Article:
Eye illustrations; practice makes (almost) perfect.

A Detacher 2

This week I decided to do a couple of larger scale eye studies.  Normally when I draw portraits they are on A3 or A4 paper, so the eyes tend to be about 3cm wide at the most.  This tends to limit how much detail I can incorporate.  As a result I feel like ‘my’ eyes are getting a bit ‘formulaic’; a bit same-same.  In an effort to capture more detail I’ve scaled things up this time.  I’ve picked out a few of my favourite looks from the Fall 2018  runways to recreate in my eye studies. Next week I will break it down a bit for you and show you how I draw eyes step by step.

Louis Vuitton

Prada final

A Detacher 2

 

I feel like I am getting a good handle on drawing graphite portraits at the moment. I have completed a couple of successful (in my mind anyway) drawings in a row now. There is something to be said for sticking to a theme until you (almost) perfect it! What’s that theory… 10,000 hours to become an expert? I have such squirrel tendencies it’s impossible for me to stay focused on any one thing for an extended period!

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The five art tools I can’t live without

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So clearly I have been a lazy cow on holidays and haven’t any finished drawings to chat about! I could show you lots of holiday snaps of beautiful sunny beaches OR share my current list of essential drawing tools. Lots of artists share posts like this but its surprising how many new things I find when I read them so hopefully mine might encourage you to try something new.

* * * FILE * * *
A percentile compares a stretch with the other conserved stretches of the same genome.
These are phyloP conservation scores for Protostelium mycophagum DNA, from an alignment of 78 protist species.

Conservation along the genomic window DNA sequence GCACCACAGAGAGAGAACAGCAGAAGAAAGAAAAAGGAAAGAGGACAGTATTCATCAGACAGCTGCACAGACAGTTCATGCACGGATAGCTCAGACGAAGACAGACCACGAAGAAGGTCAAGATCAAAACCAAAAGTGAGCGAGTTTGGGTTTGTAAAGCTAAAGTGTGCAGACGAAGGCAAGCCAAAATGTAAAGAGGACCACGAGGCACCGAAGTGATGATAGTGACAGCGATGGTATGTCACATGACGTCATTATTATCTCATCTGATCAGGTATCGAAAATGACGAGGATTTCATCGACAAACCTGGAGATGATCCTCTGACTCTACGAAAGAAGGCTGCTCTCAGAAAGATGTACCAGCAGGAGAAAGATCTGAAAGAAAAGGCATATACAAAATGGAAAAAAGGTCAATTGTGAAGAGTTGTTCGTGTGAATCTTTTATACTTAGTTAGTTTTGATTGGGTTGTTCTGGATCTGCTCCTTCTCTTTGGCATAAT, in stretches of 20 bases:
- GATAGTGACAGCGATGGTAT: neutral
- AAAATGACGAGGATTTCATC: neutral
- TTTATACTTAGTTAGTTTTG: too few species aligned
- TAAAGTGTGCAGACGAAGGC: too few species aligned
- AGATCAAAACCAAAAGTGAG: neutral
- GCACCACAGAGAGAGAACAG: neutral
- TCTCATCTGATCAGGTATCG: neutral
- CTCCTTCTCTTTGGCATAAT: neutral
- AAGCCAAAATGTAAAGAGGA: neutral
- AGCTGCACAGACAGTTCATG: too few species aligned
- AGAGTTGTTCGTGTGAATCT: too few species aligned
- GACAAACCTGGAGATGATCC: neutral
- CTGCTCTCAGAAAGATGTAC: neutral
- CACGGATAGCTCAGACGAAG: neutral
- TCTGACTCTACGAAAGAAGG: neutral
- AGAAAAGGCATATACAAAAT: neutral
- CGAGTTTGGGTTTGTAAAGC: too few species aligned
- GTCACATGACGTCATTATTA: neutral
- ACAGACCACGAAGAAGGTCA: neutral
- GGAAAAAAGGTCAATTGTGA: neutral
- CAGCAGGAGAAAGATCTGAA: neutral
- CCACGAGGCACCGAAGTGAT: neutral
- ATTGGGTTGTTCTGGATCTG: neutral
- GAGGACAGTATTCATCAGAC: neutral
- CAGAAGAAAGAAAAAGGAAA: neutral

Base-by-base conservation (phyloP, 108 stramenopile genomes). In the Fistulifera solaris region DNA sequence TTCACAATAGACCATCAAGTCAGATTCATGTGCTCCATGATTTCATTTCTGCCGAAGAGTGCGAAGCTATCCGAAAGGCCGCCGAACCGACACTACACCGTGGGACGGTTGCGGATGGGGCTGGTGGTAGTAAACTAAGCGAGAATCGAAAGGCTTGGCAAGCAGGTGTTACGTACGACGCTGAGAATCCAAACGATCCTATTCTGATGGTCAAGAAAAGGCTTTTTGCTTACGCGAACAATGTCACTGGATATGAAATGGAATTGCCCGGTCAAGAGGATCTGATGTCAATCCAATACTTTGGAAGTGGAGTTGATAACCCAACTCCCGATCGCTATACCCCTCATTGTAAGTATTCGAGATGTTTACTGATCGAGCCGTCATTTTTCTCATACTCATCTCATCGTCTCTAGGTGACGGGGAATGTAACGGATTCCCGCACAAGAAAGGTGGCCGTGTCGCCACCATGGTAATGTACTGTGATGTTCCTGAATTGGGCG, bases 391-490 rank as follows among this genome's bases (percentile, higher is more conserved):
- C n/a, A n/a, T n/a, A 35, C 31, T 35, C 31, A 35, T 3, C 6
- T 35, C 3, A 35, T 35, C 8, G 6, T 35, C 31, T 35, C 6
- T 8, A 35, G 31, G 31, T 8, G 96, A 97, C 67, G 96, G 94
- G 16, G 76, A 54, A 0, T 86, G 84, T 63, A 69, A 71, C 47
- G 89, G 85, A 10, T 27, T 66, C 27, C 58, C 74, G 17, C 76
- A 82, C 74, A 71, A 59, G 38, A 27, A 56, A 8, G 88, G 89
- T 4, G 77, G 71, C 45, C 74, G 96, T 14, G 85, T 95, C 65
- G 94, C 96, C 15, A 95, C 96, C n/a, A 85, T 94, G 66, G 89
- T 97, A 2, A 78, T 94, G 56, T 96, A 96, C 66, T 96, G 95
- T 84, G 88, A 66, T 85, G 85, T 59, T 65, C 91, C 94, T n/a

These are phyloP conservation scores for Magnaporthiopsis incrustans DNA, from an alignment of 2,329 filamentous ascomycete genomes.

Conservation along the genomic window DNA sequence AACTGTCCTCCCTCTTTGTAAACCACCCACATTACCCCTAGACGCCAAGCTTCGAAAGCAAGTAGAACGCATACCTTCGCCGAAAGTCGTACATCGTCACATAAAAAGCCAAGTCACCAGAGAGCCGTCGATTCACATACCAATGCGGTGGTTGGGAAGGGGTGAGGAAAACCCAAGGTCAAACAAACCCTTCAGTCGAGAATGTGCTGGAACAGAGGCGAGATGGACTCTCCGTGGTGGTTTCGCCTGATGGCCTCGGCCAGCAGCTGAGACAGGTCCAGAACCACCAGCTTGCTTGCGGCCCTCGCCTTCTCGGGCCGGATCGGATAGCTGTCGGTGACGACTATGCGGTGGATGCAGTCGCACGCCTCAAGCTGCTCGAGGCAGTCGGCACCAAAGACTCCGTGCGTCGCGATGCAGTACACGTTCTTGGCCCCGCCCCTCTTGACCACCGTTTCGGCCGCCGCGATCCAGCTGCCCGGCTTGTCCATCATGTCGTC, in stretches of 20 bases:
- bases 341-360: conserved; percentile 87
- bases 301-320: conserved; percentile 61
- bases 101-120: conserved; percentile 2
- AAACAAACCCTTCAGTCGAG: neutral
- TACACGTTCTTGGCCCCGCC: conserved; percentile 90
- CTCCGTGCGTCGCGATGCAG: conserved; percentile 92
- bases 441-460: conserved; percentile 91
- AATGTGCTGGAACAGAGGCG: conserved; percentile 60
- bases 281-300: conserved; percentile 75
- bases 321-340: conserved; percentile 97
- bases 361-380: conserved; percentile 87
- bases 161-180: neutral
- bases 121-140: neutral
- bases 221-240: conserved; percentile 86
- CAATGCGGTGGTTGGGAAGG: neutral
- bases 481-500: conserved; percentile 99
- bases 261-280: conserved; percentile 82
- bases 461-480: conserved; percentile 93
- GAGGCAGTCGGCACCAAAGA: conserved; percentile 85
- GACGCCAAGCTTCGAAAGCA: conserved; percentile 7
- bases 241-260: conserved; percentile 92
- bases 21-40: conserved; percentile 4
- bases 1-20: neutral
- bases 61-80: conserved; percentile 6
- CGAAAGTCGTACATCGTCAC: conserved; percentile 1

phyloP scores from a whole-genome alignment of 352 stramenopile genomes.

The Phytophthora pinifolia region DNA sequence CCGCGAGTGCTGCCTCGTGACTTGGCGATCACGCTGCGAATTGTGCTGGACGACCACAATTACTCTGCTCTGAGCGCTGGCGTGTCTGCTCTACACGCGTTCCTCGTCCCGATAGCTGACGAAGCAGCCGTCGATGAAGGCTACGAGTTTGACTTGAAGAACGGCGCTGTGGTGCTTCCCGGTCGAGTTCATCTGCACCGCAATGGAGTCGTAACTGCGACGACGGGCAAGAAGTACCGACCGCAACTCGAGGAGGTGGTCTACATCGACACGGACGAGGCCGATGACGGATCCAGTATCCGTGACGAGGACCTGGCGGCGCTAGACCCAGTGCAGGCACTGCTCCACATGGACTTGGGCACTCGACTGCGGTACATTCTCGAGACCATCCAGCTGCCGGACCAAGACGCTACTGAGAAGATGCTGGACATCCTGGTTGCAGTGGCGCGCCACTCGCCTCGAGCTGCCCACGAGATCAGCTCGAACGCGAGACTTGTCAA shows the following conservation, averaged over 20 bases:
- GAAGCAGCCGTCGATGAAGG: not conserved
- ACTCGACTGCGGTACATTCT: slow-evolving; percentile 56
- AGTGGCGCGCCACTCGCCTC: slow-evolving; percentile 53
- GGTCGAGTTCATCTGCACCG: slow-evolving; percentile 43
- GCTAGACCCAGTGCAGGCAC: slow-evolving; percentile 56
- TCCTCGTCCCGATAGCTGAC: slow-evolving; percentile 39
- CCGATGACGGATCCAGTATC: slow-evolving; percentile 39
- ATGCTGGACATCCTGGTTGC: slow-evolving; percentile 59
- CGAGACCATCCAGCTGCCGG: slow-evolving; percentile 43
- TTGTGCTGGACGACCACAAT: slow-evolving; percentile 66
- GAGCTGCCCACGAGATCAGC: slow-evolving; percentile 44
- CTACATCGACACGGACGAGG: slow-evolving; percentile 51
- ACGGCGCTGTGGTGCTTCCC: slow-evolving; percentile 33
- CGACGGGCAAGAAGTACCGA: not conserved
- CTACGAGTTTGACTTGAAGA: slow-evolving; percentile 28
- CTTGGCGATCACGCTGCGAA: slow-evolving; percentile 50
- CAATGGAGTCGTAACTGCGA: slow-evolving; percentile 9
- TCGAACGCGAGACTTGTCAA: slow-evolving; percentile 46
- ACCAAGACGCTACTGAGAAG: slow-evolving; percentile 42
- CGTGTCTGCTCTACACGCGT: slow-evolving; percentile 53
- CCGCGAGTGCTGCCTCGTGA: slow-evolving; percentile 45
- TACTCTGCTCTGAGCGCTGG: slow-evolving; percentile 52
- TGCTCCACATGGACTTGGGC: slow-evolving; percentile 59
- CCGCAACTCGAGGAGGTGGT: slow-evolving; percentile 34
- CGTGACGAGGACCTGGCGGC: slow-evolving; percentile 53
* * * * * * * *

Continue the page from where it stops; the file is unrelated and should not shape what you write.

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Back to basics

I SUCK …S-U-C-K-!

Everything I do is shit…. E-V-E-R-Y-T-H-I-N-G

I CANT DRAW!!

Ahhhh these are the wailings of a tantrumy (I made that word up obviously) four-year old AND of a frustrated, perhaps every so slightly insecure, forty something year old artist.  My darling husband puts up with this shit about once every six weeks or so.  He’s such a champion and always responds patiently (and somewhat robotically?) with;

No you don’t

No it’s not.  

And.. yes you can 

I know I CAN draw pretty good but sometimes things just don’t turn out the way I have them planned in my head and it can get pretty damn annoying.  The more frustrated I get the more I tend to over think and jump from one idea to the next and from one piece of work to another in the hope that somehow I will have a “break through” and something will work!  Consequently I end up with a LOT of unfinished pieces of crap!  I recently had a clear out of all these pieces out and pretty much filled an entire wheelie bin!  Anyway, all this rushing around in my head, and on paper, has meant that I haven’t really taken my time with something for ages.  So time to stop, slow down, go back to basics.

I wanted to go back to the basic graphite pencil skills I had learnt over the last decade and that I had somehow forgotten in the rush of getting stuff done/trying to create a masterpiece. Step one was finding a reference picture that I liked.  I came across this amazing image by Kyle La Mere.  (If anyone actually reads my blog they might be going hang on a minute, wasn’t she banging on about NOT using reference images last week and something about a potato?!).  Yes I was. And, yes, I am not a huge fan of using reference images directly, but when your confidence is shot to shit and all your creativity has been sucked out of you, it’s time to go right back to basics.  Using a good reference image is a great way for me to practice my skills and to get my confidence back and simply rediscover my love for drawing.  (And before anyone gets their knickers in a knot about “copying”; I am practicing, not creating something for sale and I am giving credit to the amazing photographer who took this photo, twice now!  I’d give credit to the model too but I don’t know who she is.)